A generation that cannot endure boredom will be a generation of little men, of men unduly divorced from the slow processes of nature, of men in whom every vital impulse slowly withers as though they were cut flowers in a vase.
In 1918, Russell spent four and a half months in Brixton prison for ‘pacifist propaganda’, but found the bare conditions congenial and conducive to creativity:
I found prison in many ways quite agreeable … I had no engagements, no difficult decisions to make, no fear of callers, no interruptions to my work. I read enormously; I wrote a book, Introduction to Mathematical Philosophy … and began the work for Analysis of Mind … One time, when I was reading Strachey’s Eminent Victorians, I laughed so loud that the warder came round to stop me, saying I must remember that prison was a place of punishment.
Of course, not everyone is a Bertrand Russell. How might we, mere mortals, best cope with boredom? If it is, as we have established, an awareness of unmet arousal, we can minimise boredom by: avoiding situations over which we have little control; eliminating distractions; motivating ourselves; expecting less; putting things into their proper perspective (realising how lucky we really are); and so on.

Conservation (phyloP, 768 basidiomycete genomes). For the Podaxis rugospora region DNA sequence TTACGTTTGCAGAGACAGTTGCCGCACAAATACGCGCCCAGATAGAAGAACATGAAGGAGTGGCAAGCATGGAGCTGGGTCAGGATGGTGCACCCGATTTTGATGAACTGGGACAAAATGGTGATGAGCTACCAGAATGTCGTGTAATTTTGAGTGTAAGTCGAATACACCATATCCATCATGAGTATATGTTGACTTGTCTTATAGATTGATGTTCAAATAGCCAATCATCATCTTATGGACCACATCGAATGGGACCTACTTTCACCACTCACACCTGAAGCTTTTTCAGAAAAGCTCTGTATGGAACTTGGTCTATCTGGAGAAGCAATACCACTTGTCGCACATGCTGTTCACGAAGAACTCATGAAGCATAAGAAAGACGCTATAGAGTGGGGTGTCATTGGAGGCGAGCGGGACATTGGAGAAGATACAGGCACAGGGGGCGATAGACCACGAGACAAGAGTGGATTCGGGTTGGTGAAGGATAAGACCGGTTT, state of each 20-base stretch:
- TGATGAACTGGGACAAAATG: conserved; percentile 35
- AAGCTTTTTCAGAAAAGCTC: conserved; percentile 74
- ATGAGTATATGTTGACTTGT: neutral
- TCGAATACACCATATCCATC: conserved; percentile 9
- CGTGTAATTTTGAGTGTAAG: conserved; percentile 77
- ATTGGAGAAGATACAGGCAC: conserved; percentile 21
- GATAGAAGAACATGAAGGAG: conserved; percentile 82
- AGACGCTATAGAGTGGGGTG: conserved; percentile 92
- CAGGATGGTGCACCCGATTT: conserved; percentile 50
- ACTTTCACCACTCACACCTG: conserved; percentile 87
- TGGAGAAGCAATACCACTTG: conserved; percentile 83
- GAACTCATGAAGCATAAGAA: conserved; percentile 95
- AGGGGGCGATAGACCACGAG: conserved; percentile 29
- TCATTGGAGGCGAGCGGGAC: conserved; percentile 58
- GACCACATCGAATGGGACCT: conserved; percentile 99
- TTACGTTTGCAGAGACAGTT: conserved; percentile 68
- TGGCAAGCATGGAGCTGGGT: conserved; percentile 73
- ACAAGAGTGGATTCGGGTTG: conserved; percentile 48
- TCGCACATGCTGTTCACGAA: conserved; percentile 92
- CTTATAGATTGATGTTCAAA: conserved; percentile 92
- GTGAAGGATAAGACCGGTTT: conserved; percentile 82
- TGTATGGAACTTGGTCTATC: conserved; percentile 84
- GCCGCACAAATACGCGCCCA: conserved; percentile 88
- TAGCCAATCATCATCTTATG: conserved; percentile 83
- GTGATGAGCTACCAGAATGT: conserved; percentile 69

But rather than fighting a constant battle against boredom, it is easier and much more productive to actually embrace it. If boredom is a window on to the fundamental nature of reality and, by extension, on to the human condition, then fighting boredom amounts to pulling back the curtains. Yes, the night is pitch-black, but the stars shine all the more brightly for it.